When Priorities Shift
Balancing work and family is the top challenge working moms (54 percent) face in 2013, and only 14 percent think they are good at both being a mom and a good employee, reveals a new survey released this week by Working Mother magazine and Chase Card Services. As the report says: “Our respondents are…dedicated to finding a semblance of the oft-elusive work/family equilibrium.” Elusive, huh?
The day I was leaving the hospital with my newborn son I got a phone call on my cell letting me know that I was being laid off. (In response to the question you are now asking yourself: No, there aren’t really legal protections for that in New York.) I had planned on going back to work after a three-month maternity leave, but now I faced a new reality. Ultimately—as with so many unwelcome, unexpected changes in our lives—this turned out to be a blessing in disguise. I got the privilege of staying home with my son for a full six months.
Presently I have the good fortune of doing what I love work-wise in a new environment, with wonderful people, on a part-time basis. Like the 54 percent of mothers in the survey, balancing work and family is without question my top challenge.
It was the most formidable endeavor when my son was born three-and-a-half years ago. Then I was juggling breastfeeding at home (with a cluster-feeder, no less), pumping at work (with a mail delivery guy who insisted on knocking on my closed door every time I began!), getting up to speed at a new job, and handling the estate and house sale from my mother’s death (a full-time endeavor unto itself).
The balancing act of work and home life is still my biggest challenge, but with new circumstances, priorities shift. While stocking my freezer with breast milk is no longer on my list, managing my child’s potty training, his intermittent tantrums (we skipped the so-called “terrible-twos,” but watch out for those control-freak-threes!), and his enduring clinginess has replaced it. For a while I felt like I was on a roll, having finally—finally!—gotten my mother’s affairs in order after her death, and having settled in to my job and creating new challenges for myself there, I thought I might be able to cruise for a while. No go.
My Newest Reality
Today I got up with the sun (albeit not so sunny myself) with my toddler; dealt with a late nanny; hooked my rehabilitating grandmother onto portable oxygen, helped her into a taxi to go just four blocks, and proceeded from one doctor to another to another; fixed her lunch and meds; scheduled more appointments for her; and answered work emails in between (thank God for mobile). With that under my belt, I can now turn my attention to beginning my own work day. My day begins…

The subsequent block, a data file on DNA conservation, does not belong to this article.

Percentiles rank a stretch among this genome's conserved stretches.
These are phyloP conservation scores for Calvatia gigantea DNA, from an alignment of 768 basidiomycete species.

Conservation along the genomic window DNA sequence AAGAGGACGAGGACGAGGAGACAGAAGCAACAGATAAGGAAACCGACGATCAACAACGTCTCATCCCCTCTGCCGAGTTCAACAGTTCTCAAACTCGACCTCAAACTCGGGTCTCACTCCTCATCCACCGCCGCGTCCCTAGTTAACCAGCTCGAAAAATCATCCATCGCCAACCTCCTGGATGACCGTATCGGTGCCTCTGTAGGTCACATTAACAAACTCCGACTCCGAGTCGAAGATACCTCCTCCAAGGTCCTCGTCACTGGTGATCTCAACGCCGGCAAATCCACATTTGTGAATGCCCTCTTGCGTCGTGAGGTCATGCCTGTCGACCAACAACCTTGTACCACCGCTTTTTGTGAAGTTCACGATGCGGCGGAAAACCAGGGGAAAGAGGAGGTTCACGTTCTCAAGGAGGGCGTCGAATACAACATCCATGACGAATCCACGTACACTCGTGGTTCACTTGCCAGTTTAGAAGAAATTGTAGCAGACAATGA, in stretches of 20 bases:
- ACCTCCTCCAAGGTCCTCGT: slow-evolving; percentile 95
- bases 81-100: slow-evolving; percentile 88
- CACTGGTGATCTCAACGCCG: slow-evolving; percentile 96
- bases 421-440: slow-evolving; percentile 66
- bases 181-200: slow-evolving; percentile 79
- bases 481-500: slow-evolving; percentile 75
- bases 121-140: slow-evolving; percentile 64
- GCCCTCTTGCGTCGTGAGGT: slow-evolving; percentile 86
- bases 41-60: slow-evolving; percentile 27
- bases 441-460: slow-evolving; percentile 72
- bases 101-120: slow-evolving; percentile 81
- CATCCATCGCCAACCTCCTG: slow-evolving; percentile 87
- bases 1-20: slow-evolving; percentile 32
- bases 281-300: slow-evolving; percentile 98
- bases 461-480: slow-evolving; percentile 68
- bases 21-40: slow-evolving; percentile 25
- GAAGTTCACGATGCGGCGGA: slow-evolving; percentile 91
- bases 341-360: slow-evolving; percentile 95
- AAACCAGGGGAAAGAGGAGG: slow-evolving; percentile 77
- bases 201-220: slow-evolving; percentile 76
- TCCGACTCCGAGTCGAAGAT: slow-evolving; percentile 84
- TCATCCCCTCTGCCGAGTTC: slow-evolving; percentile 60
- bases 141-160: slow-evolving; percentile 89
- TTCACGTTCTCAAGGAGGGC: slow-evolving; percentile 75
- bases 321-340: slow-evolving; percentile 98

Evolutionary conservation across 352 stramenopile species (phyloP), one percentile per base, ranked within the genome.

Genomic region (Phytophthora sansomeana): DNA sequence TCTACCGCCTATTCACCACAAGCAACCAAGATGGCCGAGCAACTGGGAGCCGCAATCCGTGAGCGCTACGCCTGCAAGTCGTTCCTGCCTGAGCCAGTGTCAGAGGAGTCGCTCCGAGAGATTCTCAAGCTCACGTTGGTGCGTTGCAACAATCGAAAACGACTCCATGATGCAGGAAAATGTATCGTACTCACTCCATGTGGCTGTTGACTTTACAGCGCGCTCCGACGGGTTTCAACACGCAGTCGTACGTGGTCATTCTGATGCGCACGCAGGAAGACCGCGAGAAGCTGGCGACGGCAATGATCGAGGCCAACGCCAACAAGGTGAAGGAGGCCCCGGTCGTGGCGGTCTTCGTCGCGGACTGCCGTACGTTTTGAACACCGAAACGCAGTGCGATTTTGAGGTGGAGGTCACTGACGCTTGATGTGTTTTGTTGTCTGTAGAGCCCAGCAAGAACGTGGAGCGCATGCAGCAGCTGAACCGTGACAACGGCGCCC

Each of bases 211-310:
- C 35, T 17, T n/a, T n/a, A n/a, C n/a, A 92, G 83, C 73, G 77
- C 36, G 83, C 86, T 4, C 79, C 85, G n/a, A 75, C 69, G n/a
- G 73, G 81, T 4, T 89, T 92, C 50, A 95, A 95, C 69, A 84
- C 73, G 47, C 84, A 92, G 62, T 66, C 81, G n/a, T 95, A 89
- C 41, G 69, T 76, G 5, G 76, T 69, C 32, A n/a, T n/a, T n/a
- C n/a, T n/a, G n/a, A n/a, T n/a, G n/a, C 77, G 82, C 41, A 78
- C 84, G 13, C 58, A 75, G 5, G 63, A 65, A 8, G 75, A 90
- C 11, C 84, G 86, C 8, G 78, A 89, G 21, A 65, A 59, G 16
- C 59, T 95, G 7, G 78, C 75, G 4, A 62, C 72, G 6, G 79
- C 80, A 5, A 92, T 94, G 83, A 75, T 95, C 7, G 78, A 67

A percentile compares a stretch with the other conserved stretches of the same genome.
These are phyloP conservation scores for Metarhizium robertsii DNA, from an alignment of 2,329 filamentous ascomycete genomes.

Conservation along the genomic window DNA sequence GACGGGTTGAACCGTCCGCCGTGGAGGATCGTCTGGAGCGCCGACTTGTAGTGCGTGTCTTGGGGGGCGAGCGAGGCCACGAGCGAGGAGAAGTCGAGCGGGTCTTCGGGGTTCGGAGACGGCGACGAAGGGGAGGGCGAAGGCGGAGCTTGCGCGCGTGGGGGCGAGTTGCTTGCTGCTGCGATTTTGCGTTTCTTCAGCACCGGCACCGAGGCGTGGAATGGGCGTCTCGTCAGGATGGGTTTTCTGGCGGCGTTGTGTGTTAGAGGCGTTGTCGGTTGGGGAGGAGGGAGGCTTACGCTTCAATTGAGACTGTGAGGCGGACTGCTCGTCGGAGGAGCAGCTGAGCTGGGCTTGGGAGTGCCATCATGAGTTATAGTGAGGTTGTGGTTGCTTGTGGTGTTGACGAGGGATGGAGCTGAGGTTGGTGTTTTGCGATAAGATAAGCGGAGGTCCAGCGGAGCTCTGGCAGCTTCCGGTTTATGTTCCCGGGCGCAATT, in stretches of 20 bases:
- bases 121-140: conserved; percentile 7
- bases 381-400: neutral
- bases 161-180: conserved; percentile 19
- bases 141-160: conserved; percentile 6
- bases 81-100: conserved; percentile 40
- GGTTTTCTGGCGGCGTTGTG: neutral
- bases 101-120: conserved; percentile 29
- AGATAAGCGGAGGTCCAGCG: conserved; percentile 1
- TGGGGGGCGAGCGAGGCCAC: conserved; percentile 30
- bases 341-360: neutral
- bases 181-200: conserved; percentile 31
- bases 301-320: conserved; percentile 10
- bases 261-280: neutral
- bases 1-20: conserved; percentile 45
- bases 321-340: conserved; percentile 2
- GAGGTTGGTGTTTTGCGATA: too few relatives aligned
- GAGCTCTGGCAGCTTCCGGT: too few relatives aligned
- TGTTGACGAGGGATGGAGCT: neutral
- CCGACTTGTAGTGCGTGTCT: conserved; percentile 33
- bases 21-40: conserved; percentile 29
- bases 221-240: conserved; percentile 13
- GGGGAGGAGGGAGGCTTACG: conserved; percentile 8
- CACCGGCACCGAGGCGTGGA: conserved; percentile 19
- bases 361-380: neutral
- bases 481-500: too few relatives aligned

But nothing is my own anymore. And that’s not a complaint, really. Just a realization. A statement to affirm for myself that none of the being spread thin is worth stressing over. Definitely not worth resenting. No, I need to remind myself that I should be proud of managing it all, that it’s okay to not do everything perfectly (I neglected to get a tomato on my grandmother’s sandwich, yes, but I picked her up when she fell and made her laugh, right?).
Maybe I should amend that last statement. Nothing is my own anymore, and I wouldn’t have it any other way. What’s mine is my husband’s (from the joy we share in our son’s personality to the food he picks off my plate). What’s mine is my son’s (from my whole heart to my iPad). What’s mine is my grandmother’s (from the memories we share of my mother to…well, my home). And what’s mine is my job’s (including, right now, a shift in balance where my staff is picking up too much slack while I deal with personal matters and they endure waking up to 20 emails apiece from me, sent between the hours of 11pm and 4am).
To all of you who share “what’s mine,” I say: Thank you, thank, you, thank you. And, if you wouldn’t mind giving me five minutes to myself a day, I’d be forever in your debt. (Thank you!)
Dinner later, anyone? (I’m cooking.)
• As if you needed confirmation that work-life balance is elusive, find the full survey results here (there are lots of other interesting tidbits about getting ahead and financial priorities for working women)
• In a PMA-award winning article from NYMetroParents, read how one mother manages work and family, avoids burnout—and how she sometimes “fakes it” just enough
Tell Me, Please
Who the hell are the 46% of working women who don’t think work-life balance is their top challenge (and what, then is it?)—I am truly curious!
Tell me in the comments below, or on twitter, #WorkLifeBalance